12th October 2022

AgriScot Farm of the Year finalists


Contenders for this year’s AgriScot Farm of the Year awards range from the most northern point of Scotland in Shetland to the south in Dumfries and Galloway.

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After months of deliberation, 15 finalists have been chosen across the Dairy, Arable, Sheep, Beef and Diversification categories, with three contenders from each award receiving an invite to AgriScot on the 16th of November, where the winners will be announced.

To build excitement ahead of the day itself, the finalists were revealed online during a brand-new awards ceremony, hosted by the Scottish Farmer’s Ken Fletcher and AgriScot ‘s chairman Robert Neill. 

The AgriScot Dairy Farm of the Year award for 2022 has thrown up two finalists from Dumfries and Galloway in the form of Allan Campbell of Cally Mains Farming Ltd and Willie Fleming of Hillhead Farm, and a third contender from Peeblesshire in Colin Laird of Blyth Farm. The award, which is sponsored by Cow Alert, was last year won by Alistair Logan of Holehouse Farm.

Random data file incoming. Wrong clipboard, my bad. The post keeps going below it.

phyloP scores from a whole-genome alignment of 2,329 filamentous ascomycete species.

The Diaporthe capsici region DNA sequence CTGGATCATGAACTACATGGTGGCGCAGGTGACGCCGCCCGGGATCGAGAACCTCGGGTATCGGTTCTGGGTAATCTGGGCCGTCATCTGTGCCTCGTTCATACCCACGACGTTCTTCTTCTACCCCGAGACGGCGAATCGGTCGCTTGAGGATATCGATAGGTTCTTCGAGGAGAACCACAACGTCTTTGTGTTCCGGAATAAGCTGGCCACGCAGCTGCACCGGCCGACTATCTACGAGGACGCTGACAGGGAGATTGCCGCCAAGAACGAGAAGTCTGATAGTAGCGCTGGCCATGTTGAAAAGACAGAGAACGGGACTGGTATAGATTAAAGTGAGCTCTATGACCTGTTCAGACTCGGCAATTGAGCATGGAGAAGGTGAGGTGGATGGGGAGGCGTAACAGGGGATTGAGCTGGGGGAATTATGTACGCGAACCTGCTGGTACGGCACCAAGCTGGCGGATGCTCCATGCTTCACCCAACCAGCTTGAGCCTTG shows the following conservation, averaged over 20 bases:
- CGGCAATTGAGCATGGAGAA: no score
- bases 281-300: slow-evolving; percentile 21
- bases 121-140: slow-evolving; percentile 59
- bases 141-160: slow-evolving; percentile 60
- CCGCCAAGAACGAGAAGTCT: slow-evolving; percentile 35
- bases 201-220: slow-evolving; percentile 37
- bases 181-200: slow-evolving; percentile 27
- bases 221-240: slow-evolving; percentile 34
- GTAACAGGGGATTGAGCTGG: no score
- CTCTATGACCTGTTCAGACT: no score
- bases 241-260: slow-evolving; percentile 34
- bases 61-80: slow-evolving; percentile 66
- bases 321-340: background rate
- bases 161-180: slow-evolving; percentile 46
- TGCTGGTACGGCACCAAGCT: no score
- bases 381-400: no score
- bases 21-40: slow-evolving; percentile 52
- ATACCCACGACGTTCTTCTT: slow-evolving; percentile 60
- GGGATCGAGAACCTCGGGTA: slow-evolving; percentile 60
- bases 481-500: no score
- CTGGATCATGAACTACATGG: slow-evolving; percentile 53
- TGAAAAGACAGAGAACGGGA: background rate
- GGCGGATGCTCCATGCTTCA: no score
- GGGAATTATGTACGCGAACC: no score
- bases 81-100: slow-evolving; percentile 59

Two Berwickshire-based farmers are in the running for AgriScot’s Arable Farm of the Year award in the form of Colin McGregor of McGregor Farms and Neil White of Greenknowe Farm, with Stuart McNicol of Castleton Farm in North Berwick making up the final three. The award is sponsored by SoilEssentials and supported by AHDB, and the current title is held by last year’s winner Bill Gray of Preston Hall farm. 

The AgriScot Scottish Sheep and Beef Farm of the Year awards, sponsored by Thorntons Law LLP and supported by QMS, have delivered the furthest spread of contenders, with Aimee and Kirsty Budge of Bigton Farm on Shetland in the running for the Sheep category, joined in the final three by Calum McDiarmid of Mains of Murthly in Aberfeldy and completing the stretch south, Alan Cowen’s of Philiphaugh Farm in the Scottish Borders. Last year’s winner was Saughland Farm, run by previous farm manager Perter Eccles and flock manager Owen Gray.